Let me try to add some color. These type of distressed sales of distressed properties and mortgages are occuring all of the time as different institutions have to delever to meet other goals. The sellers generally hold auctions through investment banks or web-based platforms where qualified bidders gain access to the due diligence on each loan/property. The participants in these auctions include large investment partnerships that are sponsored by different advisors and formed specifically for the purpose of buying these portfolios. IVR and Ross's different entities are likely participants in these partnerships. They may be limited partners, they may have provided equity or debt.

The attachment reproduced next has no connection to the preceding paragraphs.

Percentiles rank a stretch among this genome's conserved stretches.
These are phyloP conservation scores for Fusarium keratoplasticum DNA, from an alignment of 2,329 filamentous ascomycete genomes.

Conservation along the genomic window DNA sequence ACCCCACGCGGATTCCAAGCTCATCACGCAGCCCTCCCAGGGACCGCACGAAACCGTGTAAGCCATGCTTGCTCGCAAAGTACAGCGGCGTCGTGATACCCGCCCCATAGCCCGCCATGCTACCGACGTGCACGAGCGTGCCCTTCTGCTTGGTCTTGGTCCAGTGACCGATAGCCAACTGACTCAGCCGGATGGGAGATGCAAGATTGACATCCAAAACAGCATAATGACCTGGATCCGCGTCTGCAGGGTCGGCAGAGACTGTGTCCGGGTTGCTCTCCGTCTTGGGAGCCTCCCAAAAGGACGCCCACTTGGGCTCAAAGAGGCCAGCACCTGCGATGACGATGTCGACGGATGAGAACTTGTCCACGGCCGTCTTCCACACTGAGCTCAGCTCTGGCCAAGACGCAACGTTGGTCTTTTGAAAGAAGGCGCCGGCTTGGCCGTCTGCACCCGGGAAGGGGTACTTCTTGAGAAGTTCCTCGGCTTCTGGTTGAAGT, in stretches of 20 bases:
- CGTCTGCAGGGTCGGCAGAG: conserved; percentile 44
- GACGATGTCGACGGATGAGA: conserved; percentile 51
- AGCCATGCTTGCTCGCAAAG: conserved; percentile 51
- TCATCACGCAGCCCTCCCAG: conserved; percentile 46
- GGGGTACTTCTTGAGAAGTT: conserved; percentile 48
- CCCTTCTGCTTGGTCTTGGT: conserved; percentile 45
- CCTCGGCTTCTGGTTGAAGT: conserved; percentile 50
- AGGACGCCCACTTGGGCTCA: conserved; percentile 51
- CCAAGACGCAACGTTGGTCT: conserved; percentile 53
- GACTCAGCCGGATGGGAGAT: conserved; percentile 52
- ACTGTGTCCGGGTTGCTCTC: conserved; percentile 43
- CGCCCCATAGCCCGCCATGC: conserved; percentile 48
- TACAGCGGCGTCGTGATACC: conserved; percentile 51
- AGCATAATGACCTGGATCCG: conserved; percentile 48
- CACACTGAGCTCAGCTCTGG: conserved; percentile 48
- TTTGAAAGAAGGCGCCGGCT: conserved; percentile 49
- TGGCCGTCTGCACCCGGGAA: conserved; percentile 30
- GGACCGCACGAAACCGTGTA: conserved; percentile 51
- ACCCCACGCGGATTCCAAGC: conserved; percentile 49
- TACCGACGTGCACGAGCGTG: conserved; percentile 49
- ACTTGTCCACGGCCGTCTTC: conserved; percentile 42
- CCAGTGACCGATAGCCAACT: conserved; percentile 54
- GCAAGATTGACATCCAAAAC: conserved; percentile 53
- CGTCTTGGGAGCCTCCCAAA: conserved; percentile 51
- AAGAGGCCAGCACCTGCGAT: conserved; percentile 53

Don't draw the wrong conclusion about the statement that the portfolio was sold at a 25% discount. These are competitive auctions and by definition, the Ross group bid the highest amount. The market price may be what the other bidders were willing to pay, but more importantly, the bidder's bid an amount that they think can generate their specific targeted return, based on their cost of equity and debt and the fees that have to pay. The 25% may really refer to the markdown that the seller had to take from what they were carrying the portfolio at, which wasn't based on reality.
The bidders in these auctions are knowledgeable real estate investors who generally have the same targeted returns and costs. Even so, their valuations on specific properties can vary widely -- I've seen one bidder value one property at $50k and another value it at $0, yet their overall bids for the whole portfolio were closely in line.
The other important point is that these auctions are occurring all of the time which puts downward pressure on asset values.